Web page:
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Halifax County’s unemployment rate jumped from 8.3 percent in June to 8.8 percent in July. Over 900 people left the labor force, which numbered 15,974 in June, but fell to…

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A quick, athletic Jefferson Forest squad proved too potent offensively for the Halifax County High School varsity football squad Friday night, speeding past the Comets, 50-30, in South Boston.

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Pay hikes complicate Halifax County school cash needs

SoVaNow.com / February 11, 2013
The Halifax County School Board will gather tonight to continue work on a new school budget amid concerns that state funding may fall short of local needs.

K-12 funding statewide is expected to rise with the revised biennial budget that begins July 1, with much of the money going for a proposed 2 percent pay hike for school personnel.

Each of the three budget versions floating around Richmond — from the governor, the House and Senate — call for a 2 percent teacher salary increase. House and Senate budgets also include similar raises for non-instructional support personnel.

The increases are being hailed by education proponents: “The bleeding is over,” said Rob Jones, a lobbyist for the Virginia Education Association, of the budget proposals. “For the first time since the recession we are seeing very modest gains for elementary and secondary education.”

However, for localities the school pay raises come up with a catch — local divisions would be required to put up matching amounts as calculated under the local composite index, which measures localities’ ability to pay for education.

The requirement is driving up the need for additional funding from county taxpayers.

Even with the final outcome of the state budget very much up in the air — negotiations on a compromise package between the House and Senate are underway — the local division needs a $3 million boost in funding from the county Board of Supervisors, school officials say.

Superintendent of Schools Dr. Merle Herndon last month submitted a school budget proposal to county supervisors seeking $16,300,000 in local funding, up from the current level of $13,150,000.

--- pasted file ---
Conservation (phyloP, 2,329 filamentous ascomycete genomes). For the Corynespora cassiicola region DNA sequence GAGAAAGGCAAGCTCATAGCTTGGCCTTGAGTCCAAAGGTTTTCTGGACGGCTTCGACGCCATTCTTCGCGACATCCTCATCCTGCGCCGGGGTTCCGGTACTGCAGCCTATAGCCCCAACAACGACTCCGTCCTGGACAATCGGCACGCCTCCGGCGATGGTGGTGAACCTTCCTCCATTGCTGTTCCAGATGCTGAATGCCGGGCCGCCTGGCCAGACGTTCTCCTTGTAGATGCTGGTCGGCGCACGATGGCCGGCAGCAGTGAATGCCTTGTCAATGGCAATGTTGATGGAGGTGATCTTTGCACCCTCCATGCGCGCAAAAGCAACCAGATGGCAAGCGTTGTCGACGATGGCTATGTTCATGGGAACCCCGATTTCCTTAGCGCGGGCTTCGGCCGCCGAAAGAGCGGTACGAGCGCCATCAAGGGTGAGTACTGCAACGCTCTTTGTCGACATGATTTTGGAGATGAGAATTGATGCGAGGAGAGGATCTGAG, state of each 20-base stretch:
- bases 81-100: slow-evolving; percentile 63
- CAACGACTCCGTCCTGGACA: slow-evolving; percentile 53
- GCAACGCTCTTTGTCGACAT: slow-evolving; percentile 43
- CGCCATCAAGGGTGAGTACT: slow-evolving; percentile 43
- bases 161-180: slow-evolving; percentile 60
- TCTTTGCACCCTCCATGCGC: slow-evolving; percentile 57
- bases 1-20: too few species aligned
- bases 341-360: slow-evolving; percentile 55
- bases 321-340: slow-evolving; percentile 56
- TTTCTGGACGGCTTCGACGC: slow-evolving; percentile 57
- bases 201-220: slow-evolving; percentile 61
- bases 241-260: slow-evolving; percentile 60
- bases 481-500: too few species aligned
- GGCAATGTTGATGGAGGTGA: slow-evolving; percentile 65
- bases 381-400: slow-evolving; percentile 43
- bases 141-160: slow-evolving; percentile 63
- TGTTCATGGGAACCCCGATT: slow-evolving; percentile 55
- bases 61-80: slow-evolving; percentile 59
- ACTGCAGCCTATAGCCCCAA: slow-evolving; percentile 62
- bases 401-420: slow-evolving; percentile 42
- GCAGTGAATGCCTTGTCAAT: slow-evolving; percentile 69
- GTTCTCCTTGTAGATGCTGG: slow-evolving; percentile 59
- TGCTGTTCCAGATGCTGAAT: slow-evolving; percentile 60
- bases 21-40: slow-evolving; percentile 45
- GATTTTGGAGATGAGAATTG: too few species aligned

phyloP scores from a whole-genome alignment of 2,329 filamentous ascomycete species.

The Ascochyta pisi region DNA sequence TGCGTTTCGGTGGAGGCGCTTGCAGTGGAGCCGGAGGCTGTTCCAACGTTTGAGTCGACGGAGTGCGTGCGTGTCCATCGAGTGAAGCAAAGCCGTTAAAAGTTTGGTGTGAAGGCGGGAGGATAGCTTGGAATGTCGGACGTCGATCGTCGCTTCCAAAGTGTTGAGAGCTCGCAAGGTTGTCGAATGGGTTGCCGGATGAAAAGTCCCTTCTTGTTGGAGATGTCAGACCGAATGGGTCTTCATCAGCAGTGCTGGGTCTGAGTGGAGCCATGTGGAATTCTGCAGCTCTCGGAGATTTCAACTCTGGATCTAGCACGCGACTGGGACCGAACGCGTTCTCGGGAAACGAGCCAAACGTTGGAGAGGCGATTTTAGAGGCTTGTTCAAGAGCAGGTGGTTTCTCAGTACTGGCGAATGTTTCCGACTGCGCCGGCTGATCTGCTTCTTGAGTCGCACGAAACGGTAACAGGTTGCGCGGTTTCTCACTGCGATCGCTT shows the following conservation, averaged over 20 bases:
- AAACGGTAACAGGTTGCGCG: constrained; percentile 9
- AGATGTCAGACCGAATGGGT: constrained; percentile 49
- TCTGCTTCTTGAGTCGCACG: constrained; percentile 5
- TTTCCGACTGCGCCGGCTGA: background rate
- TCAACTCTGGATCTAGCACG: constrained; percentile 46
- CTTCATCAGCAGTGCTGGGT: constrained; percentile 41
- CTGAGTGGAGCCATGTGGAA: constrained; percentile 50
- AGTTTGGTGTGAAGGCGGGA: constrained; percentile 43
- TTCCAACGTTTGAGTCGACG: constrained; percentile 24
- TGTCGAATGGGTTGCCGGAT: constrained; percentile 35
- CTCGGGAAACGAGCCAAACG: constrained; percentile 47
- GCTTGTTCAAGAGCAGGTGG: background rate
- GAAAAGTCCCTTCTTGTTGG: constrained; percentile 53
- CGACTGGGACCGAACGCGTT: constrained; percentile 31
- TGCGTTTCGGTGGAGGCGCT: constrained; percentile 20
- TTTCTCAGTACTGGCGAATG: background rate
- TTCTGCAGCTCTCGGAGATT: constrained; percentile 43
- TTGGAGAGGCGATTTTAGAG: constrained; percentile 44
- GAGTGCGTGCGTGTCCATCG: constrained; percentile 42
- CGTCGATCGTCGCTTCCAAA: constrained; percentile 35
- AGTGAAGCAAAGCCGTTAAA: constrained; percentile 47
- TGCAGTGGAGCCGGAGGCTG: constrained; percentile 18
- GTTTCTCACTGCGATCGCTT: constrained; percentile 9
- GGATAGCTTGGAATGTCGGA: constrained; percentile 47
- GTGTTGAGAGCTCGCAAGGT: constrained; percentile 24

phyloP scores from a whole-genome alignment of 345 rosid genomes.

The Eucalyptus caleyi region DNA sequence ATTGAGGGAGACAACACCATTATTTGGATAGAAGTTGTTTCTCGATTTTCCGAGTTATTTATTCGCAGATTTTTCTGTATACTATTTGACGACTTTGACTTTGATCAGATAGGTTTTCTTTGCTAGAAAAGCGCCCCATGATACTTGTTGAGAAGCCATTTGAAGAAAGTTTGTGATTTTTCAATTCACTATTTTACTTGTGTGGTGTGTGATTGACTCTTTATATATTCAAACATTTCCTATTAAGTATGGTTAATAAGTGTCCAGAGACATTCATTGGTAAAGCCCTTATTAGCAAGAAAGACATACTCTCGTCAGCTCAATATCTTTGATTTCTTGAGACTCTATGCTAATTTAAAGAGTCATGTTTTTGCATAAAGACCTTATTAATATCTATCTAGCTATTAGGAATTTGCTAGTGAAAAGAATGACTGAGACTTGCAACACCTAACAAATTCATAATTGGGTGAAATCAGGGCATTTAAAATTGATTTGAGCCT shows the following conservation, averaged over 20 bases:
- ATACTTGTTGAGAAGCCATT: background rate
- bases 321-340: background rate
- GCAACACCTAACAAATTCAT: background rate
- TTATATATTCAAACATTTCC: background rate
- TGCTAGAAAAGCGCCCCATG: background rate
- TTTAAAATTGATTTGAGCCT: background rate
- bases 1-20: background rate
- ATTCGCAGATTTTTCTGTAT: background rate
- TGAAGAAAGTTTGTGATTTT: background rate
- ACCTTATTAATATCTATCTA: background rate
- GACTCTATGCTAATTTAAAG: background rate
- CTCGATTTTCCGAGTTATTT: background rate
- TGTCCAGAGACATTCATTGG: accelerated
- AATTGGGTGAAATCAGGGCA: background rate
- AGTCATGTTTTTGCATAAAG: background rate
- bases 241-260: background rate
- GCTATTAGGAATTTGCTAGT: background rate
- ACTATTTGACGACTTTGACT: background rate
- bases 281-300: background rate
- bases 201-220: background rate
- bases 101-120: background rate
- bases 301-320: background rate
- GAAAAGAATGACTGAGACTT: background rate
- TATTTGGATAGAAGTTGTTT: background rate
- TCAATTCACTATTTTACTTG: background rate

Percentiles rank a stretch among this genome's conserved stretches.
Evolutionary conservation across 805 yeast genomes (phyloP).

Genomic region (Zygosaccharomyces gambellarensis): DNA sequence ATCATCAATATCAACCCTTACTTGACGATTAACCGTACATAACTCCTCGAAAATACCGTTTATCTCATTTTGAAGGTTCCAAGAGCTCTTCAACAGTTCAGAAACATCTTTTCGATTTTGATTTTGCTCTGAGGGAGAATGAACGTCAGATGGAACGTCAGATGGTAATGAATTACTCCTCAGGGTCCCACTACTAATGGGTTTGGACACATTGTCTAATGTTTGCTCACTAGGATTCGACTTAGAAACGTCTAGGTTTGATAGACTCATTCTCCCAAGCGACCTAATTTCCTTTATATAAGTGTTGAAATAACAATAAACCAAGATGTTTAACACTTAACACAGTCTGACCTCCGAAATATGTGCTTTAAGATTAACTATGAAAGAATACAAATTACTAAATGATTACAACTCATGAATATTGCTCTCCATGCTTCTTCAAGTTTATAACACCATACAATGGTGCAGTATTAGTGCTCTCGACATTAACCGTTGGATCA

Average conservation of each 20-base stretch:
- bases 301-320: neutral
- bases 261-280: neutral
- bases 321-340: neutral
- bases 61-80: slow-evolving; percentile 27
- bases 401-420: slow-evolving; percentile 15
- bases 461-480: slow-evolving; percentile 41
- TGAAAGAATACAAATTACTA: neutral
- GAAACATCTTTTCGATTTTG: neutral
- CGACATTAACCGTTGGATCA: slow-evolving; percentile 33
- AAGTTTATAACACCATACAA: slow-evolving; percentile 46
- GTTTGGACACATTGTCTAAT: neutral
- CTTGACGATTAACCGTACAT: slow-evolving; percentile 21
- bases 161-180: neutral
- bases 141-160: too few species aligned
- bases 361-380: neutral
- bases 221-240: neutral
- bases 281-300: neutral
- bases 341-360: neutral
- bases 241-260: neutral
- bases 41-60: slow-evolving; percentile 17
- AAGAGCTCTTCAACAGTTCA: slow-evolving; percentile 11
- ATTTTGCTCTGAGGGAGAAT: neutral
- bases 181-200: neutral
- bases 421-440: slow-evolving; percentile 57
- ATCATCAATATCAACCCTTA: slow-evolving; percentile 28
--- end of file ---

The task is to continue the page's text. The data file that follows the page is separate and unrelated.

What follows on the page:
In her request Herndon pointed to a pressing need for new buses, as well as for the teacher salary increases. Teachers have not received pay hike for the past five years.

The budget discussions lead the agenda for tonight’s meeting in the second floor meeting room of the Mary Bethune Complex. The 2013-2014 budget goes into effect July 1, 2013.

In other business tonight, Operations and Maintenance Director Larry Roller is expected to present a summary of proposed school maintenance projects. Also, Priscilla Price will review the activities of the Early Learning Centers at Cluster Springs and South Boston/Halifax.

Herndon will recognize trustees for their work in observance of School Board Member Appreciation Month, and Board Chairman Kim Farson will recognize School Board Clerk Robin Mahan for her work during School Board Clerk Appreciation Week.



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Before the request for more funding is even considered, how about a detailed accounting of all monies spent on food and cafeteria supplies, in particular food that is thrown away prior to consumption or expiration date?

I have to admit I'm surprised the request for more money came so quickly on the heels of the Hatcher lunch throwaway debacle. Thought this school administration was all about SAVING money, e.g. cutting the LORP out from under the new retirees to save money.

At least we don't have those heinous school district taxes like they have in the Northeast, though I'm sure before it's over someone will decide those are a good idea and try to implement them here.

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LORP will not cost them more money, they will loose the lawsuit or have to settle and that is why they need more money. Herdon does not deserve over $100,000K pay, when teachers are making in the 40's. They can make do with the buses they have, we as private citizens have to. And yes I have school age children that ride the buses. We need to do away with seperate routes for HS and elementary. But no one listens to me.


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